It’s 1962 and aliens are invading. The only hope is a secret US military unit called XCOM and a nattily dressed, reformed alcoholic called Agent Carter. Playing as Agent Carter, it’s your job to bring down the xenomorphs in a third-person shooter that hopes to spice up all the story clichés and formulaic action with tactical twists inspired by the turn-based brilliance of last year’s XCOM Enemy Unknown.
Too few games have been set during the Cold War’s early 60s peak so it’s great to see The Bureau embrace some of the period’s potential. From the room-sized analogue computers to the pressed shirts and waistcoats, the game apes Mad Men’s attention to period detail. And in keeping with Don Draper and crew, everyone’s armed with a ciggie at all times - so much so that squad members even take fag breaks while you hoover up supplies. We only wish the game embraced the historical opportunities even more - themes such as the way the civil rights movement was changing America could have resulted in an even more textured setting ripe with creative story-telling opportunities.
History lessons and Don Draper tailoring matter little, however, when The Bureau disappoints from the off. Game openings are supposed to suck players in but instead the game offers an alien attack on a secret US base that's about as thrilling as the Shipping Forecast. Add to that stodgy action that plays like Gears of War on horse tranquilisers and it’s very tempting to switch off and trade the game within the first few minutes. Thankfully it does get better. At least a bit.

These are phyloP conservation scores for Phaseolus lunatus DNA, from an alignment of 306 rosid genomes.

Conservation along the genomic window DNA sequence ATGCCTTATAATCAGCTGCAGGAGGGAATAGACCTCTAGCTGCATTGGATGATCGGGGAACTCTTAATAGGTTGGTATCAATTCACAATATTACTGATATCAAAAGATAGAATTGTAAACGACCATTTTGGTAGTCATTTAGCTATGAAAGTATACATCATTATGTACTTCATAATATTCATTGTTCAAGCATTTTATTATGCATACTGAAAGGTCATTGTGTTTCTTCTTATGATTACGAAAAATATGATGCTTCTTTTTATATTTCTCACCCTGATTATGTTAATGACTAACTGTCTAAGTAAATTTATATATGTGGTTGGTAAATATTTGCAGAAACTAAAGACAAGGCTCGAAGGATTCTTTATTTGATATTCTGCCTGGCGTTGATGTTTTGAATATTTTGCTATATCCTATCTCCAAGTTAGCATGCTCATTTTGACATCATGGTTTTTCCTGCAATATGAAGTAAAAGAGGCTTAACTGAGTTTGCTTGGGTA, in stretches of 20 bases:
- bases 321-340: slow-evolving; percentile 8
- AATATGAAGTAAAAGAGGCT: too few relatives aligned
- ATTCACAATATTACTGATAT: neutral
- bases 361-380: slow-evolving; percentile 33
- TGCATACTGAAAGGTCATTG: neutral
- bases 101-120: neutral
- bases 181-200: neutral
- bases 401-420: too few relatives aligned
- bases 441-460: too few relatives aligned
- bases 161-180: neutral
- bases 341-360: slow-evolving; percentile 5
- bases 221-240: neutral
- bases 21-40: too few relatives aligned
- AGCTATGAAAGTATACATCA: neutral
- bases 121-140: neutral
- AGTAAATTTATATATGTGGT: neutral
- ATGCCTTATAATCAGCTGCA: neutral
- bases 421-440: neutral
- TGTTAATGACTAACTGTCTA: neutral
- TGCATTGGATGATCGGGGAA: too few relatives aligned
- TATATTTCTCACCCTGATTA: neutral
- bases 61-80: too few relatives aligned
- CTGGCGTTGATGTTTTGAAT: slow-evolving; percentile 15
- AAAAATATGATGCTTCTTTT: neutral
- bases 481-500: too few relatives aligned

The Bureau is more clever than its opening suggests as it also weaves in plenty of the strategy concepts of 2012’s surprise hit XCOM Enemy Unknown. In each mission you’re joined by two other agents who can be directed using a Mass Effect-style Power Wheel. It’s not actually as slickly integrated as Commander Shepard’s system, but ordering your colleagues to flank aliens, use special powers and so forth brings a welcome tactical depth to the cookie-cutter combat and partly justifies the sluggish pace of the action. That your agents gain new skills and can die permanently adds to the strategic depth and risk-and-reward dynamic.
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Between missions you get to wander the XCOM base keeping abreast of the latest gossip and customising your squad’s clothes. The sprawling underground base lacks personality, though, and the tedious Mass Effect-type conversations you get to have come with dialogue and voice acting that boasts all of the depth and emotion of an alcoholic robot:
“Thingy’s just been killed.”
“Really? Right then. Pint later?”
With engagement that weak we’d rather have a cut scene that wrapped all the important stuff up and let us get on with sorting out our loadouts and taking down aliens.
The Bureau's further undermined by a lack of polish. The cut scenes are a mess. Walk through an open door shotgun in-hand and you’ll cut to see Carter opening a closed door while holding a pistol. This kind of immersion-breaking trip-up happens time and time again. Then there’s the sound. Background music pops up rarely and seemingly at random. Even the basics like sound effects that serve as player feedback are missing, with not even the quietest sonic notification given when you collect ammo, leaving you unsure whether you got your bullets or just walked over them.
The Bureau: XCOM Declassified’s splicing together of third-person shooter and squad tactics is interesting on paper but ultimately unsuccessful. Its blasting never quite overcomes its plodding feel and its tactical elements don’t quite gel. But despite this, and the dreary dialogue, there’s enough of a good idea here to entertain those who are willing to persist with its half-cocked attempt to push third-person shooting in a more brainy direction.
The Bureau: XCOM Declassified
It’s got 60s style and neat ideas but The Bureau: XCOM Declassified lacks the slick delivery and drama needed to thrill